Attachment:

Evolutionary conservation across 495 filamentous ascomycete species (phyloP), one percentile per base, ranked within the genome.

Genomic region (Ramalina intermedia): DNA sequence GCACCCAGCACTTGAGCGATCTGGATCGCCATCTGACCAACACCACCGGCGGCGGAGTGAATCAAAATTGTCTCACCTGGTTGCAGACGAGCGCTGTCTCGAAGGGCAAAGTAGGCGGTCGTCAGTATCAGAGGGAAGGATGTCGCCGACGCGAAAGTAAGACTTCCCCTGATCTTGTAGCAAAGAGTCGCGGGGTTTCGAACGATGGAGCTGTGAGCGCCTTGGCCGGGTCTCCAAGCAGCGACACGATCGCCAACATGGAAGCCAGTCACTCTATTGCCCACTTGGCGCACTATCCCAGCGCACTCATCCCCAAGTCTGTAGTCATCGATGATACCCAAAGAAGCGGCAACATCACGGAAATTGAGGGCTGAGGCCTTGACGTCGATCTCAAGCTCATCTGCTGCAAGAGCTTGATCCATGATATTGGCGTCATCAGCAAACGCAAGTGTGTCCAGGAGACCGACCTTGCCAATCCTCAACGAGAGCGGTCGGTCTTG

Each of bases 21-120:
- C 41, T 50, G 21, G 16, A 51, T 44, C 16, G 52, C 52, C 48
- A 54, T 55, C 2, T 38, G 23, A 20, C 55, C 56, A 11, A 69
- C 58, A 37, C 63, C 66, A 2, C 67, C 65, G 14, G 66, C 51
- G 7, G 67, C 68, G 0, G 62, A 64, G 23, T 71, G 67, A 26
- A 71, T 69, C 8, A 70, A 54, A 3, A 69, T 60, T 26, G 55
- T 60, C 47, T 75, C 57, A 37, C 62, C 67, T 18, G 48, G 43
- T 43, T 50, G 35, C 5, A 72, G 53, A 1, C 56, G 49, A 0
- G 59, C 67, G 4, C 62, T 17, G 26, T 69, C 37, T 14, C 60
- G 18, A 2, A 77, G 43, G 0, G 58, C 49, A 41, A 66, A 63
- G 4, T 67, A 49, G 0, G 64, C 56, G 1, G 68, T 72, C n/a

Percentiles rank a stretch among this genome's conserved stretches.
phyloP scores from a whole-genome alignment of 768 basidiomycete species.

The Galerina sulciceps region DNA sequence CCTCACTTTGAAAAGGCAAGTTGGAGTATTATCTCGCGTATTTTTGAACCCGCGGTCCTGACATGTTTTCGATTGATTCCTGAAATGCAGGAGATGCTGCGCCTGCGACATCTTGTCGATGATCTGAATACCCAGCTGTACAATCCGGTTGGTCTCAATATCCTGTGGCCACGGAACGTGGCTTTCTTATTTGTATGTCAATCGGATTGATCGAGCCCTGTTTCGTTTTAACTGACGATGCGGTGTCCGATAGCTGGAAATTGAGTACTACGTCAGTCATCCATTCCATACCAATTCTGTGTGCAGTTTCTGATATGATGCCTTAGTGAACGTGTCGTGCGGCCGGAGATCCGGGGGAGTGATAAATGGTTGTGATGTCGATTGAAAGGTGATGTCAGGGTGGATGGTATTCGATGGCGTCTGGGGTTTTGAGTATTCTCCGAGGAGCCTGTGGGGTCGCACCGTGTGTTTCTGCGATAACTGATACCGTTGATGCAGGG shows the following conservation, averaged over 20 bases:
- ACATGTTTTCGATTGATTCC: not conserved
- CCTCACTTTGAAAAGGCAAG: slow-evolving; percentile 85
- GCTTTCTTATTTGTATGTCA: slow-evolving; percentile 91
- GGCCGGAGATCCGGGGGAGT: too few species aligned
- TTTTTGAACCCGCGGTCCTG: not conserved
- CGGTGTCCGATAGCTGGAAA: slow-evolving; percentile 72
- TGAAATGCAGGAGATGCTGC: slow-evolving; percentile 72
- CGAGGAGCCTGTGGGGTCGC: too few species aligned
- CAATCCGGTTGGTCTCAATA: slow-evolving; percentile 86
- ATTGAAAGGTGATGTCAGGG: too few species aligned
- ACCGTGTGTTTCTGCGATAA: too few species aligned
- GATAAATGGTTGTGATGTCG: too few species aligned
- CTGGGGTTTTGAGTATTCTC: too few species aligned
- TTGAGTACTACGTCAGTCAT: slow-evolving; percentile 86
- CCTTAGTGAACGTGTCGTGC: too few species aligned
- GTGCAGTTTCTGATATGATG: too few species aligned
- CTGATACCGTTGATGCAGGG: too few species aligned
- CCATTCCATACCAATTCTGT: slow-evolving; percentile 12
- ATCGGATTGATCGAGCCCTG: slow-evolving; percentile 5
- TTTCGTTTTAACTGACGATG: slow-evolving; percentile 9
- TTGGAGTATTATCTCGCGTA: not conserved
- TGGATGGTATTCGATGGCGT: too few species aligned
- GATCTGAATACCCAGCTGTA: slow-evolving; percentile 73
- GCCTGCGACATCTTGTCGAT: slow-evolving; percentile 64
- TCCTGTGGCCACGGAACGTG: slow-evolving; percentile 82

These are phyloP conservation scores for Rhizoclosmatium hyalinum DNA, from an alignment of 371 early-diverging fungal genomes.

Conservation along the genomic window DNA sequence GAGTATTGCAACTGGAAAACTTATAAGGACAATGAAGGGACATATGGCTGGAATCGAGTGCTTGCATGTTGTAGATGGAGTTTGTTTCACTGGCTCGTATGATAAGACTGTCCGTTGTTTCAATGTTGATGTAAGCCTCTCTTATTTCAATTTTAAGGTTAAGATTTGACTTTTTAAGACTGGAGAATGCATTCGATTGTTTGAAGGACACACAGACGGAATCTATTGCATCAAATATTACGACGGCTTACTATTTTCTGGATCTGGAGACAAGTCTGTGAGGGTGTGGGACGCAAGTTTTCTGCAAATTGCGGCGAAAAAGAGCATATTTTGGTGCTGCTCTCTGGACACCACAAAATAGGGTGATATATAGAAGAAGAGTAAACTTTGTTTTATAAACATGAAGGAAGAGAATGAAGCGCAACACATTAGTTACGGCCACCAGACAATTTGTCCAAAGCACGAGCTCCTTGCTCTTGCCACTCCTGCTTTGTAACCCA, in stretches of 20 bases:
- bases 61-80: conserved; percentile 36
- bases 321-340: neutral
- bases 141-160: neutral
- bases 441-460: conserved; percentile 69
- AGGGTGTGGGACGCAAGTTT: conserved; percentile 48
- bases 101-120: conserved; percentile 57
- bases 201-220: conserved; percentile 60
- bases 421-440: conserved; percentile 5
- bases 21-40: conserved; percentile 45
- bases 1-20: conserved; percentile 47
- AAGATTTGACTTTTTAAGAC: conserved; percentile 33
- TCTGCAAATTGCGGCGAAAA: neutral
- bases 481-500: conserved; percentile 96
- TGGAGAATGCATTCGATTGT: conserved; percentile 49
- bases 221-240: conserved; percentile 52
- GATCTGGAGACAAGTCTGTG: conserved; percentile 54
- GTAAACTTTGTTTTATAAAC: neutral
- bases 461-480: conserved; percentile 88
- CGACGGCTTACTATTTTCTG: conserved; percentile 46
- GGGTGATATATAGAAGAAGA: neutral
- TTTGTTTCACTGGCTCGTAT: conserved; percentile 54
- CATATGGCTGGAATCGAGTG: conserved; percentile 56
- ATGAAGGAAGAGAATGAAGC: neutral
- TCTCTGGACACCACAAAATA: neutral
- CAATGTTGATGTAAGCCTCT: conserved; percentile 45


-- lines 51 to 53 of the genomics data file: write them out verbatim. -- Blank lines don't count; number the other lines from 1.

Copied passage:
- bases 421-440: conserved; percentile 5
- bases 21-40: conserved; percentile 45
- bases 1-20: conserved; percentile 47